If they haven’t already done so—or haven’t done so in a while– financial institutions in the United States will need to take a fresh look at the integrity of their mobile banking service platforms after federal regulators released new guidelines on the matter.
The Federal Financial Institutions Examination Council (FFIEC) released a new set of directions detailing how financial institutions should be securing mobile banking transactions. These guidelines are what federal examiners will refer to when it comes time for an inspection, so it is crucial that financial institutions understand what they need to do to comply.
The recommendations made in the new guidance appendix to the FFIEC Examination Handbook include, but are not limited to, educating end users on how to avoid falling victim to fraud, shoring up or replacing aging security controls and deploying multi-factor customer authentication of user logins.
Some of the core recommendations related to strengthening the security of mobile transactions and mitigating fraud risks include:
- Lowering Risk From Compromised Devices – Mobile phones that are rooted, jailbroken or otherwise freed of their operating system controls are increasingly common, and allow the installation of apps from unregulated or unvetted app stores. The FFIEC guidance recommends mitigating the risk associated with compromised mobile devices by employing tools, such as device fingerprinting, in order to determine the integrity of the device and help confirm the authenticity of mobile transactions.
- Robust End-User Authentication – Banks must have a system in place for authenticating mobile financial service users to protect them against fraudulent transactions or malicious activities. Single-factor authentication methods such as passwords and PINs are no longer adequate in securing the mobile channel. The guidelines call on banks to implement a means of rapid notification of potentially fraudulent transactions. It also recommends that institutions consider putting in place biometric authentication technology.
- Mitigating the Risks From Rogue Mobile Apps – Fraudsters can compromise mobile application-based financial services by developing rogue, corrupted or malicious applications (or adding rogue code to applications) that a customer downloads onto their mobile device.Banks should consider the increased operational risk to their mobile platform when these rogue apps are active and mimicking them online, as this can lead to compromised customer devices, account takeovers and a loss of trust in a bank’s brand and reputation.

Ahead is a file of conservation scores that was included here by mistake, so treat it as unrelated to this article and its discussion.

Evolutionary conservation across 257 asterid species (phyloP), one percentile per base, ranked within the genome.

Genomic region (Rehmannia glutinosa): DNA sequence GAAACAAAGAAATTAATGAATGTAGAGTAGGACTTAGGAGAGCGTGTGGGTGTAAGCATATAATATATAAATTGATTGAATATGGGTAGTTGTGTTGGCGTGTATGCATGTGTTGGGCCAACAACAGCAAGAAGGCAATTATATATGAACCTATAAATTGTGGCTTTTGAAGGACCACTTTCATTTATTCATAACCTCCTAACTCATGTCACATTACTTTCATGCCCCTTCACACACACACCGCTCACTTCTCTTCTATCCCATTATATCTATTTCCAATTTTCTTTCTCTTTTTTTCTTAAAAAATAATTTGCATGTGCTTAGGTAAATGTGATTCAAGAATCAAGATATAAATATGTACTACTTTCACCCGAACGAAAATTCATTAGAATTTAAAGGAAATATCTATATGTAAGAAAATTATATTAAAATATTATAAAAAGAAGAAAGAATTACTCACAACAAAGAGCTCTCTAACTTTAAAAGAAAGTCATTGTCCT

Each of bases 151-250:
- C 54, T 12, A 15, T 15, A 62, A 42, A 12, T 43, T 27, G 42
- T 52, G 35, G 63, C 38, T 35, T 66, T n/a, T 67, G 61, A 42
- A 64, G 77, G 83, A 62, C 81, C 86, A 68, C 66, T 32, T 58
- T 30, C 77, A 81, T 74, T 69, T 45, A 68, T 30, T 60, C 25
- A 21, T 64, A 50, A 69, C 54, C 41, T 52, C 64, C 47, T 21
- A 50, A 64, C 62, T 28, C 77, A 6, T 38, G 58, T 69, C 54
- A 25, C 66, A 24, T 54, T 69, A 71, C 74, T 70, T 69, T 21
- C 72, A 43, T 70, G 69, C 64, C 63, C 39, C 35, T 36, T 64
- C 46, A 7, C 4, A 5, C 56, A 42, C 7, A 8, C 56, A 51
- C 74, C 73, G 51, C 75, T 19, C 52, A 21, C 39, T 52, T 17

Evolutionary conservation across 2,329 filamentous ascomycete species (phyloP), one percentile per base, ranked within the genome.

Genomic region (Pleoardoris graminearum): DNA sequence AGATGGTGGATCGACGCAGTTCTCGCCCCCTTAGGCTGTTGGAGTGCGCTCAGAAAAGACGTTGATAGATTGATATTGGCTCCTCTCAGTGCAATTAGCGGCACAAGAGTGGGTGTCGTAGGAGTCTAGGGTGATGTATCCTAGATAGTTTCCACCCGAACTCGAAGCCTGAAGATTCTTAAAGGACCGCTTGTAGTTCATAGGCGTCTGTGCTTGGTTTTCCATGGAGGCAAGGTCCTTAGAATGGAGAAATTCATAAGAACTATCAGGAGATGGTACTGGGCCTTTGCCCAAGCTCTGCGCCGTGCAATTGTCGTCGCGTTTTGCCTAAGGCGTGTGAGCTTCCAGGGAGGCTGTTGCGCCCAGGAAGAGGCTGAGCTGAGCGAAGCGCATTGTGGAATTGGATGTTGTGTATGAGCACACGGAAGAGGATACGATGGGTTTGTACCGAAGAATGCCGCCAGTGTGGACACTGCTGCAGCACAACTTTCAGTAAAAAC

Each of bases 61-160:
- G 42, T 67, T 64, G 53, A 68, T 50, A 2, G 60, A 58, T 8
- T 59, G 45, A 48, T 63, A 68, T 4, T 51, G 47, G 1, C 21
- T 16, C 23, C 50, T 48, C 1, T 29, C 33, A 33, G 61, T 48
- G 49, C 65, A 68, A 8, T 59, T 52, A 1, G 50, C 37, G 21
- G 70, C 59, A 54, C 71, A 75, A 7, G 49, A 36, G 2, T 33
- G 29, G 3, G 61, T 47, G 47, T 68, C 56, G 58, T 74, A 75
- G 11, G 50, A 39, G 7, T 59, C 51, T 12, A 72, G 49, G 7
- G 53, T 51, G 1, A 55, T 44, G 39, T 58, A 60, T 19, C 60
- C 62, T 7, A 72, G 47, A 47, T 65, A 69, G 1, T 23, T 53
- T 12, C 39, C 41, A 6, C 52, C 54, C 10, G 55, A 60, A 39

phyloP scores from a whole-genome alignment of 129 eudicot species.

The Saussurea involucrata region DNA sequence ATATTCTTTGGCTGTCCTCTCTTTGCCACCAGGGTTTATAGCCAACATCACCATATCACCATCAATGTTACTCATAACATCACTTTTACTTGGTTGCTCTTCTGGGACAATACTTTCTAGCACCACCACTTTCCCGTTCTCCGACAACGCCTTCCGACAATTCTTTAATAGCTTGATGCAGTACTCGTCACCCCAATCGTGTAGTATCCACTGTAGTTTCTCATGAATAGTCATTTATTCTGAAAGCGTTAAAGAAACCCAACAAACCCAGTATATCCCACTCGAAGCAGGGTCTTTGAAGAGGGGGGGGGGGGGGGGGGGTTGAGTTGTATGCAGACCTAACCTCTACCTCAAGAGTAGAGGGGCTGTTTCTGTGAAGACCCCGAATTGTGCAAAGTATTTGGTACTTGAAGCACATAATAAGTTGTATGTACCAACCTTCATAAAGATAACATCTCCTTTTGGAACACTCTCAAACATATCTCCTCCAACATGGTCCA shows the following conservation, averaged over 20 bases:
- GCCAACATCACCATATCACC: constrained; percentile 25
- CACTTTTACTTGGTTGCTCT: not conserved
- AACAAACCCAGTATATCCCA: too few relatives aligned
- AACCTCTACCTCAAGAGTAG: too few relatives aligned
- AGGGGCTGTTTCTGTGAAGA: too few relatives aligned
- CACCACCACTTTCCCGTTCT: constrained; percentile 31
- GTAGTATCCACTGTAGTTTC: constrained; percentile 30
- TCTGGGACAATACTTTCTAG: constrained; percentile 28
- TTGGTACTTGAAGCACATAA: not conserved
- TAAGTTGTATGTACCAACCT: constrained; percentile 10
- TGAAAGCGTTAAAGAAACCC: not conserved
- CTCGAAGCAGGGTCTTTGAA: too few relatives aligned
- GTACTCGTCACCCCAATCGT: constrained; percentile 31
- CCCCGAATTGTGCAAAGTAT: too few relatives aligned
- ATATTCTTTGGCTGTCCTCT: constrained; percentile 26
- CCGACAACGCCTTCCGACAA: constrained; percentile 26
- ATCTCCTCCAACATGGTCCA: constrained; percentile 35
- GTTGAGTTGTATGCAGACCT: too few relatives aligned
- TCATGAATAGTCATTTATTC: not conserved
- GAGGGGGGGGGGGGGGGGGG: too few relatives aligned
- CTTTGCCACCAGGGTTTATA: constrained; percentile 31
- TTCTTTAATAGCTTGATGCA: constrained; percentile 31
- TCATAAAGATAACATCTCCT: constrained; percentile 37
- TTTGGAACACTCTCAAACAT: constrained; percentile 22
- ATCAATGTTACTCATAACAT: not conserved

Easy Solutions Can Help You Comply with the NEW FFIEC Guidance
The solutions that make up our Mobile Application Fraud Protection Suite are in line with FFIEC recommendations, and will help your financial institution follow the mobile banking security guidelines:
- App Protection That Identifies Device Risks in Real Time – Assimilate reinforced self-protection into your mobile app code so that compromised devices can’t affect secure transactions. Our mobile device authentication solution provides detailed analytics about end-user device health, such as whether a device is jailbroken or rooted, connected to an insecure Wi-Fi network or running an emulator. Confirm that apps are running in safe environments, and quickly respond to potential attacks with alerts and repairs.
- Accurate Mobile Customer Authentication – Keep criminals out while giving customers easy access, with reliable authentication contained within your own mobile app. Our push authentication solution only allows registered customer devices to access sensitive data by detecting a ‘fingerprint’ of their unique hardware characteristics. Authentication methods such as push messages, QR codes and facial, voice and fingerprint biometrics give users greater control over the security of their mobile transactions without introducing more friction.
- Rogue App Detection and Takedown – Find and remove the fake applications that are impersonating your brands and tricking your customers. We monitor all the major app marketplaces as well as third-party stores for rogue or malicious apps that infringe on your brand and trademark, removing unauthorized and repackaged apps before customers can fall victim to them.
It’s only a matter of time before banks will face an audit by FFIEC examiners, and this document provides a clear blueprint of what they think financial institutions ought to be doing to secure mobile transactions. Don’t be caught off guard – let Easy Solutions help you comply with the mobile financial services recommendations.
To quickly begin reducing mobile fraud, get in touch with us at email@example.com.